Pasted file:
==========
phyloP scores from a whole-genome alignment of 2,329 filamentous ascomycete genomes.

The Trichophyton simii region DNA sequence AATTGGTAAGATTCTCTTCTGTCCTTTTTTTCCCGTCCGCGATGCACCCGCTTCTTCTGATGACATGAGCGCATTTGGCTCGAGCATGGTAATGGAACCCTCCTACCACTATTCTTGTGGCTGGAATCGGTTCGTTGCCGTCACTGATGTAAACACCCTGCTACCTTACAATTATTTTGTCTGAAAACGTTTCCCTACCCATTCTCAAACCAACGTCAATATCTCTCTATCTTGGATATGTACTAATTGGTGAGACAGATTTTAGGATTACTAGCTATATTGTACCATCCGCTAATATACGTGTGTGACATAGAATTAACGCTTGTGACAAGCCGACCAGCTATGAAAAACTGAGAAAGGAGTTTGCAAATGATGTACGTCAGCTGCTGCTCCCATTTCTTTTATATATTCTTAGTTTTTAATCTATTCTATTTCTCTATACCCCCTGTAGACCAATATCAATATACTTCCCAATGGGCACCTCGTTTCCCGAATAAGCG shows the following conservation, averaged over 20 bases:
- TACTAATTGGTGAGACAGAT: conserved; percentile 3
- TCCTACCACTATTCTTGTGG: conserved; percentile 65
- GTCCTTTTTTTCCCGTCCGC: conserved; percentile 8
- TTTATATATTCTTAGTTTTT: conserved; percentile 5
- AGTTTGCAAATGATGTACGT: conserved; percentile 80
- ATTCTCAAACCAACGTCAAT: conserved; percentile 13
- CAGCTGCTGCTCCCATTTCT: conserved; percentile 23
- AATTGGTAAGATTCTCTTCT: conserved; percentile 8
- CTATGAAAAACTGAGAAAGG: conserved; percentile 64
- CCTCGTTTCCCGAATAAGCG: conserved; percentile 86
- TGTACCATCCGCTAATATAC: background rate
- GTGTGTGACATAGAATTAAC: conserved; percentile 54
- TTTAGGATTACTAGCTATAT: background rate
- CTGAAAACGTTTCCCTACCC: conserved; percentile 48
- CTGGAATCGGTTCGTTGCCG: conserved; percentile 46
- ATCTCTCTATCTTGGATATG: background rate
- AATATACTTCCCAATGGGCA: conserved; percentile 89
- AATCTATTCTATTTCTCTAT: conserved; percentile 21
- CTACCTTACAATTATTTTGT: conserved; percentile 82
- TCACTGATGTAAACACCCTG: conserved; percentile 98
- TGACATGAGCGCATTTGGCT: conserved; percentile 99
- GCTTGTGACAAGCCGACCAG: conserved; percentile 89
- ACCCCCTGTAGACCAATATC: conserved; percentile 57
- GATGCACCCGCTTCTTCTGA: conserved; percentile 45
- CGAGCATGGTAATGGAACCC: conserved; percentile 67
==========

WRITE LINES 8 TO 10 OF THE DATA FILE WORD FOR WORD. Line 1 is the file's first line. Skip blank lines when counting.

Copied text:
- ATTCTCAAACCAACGTCAAT: conserved; percentile 13
- CAGCTGCTGCTCCCATTTCT: conserved; percentile 23
- AATTGGTAAGATTCTCTTCT: conserved; percentile 8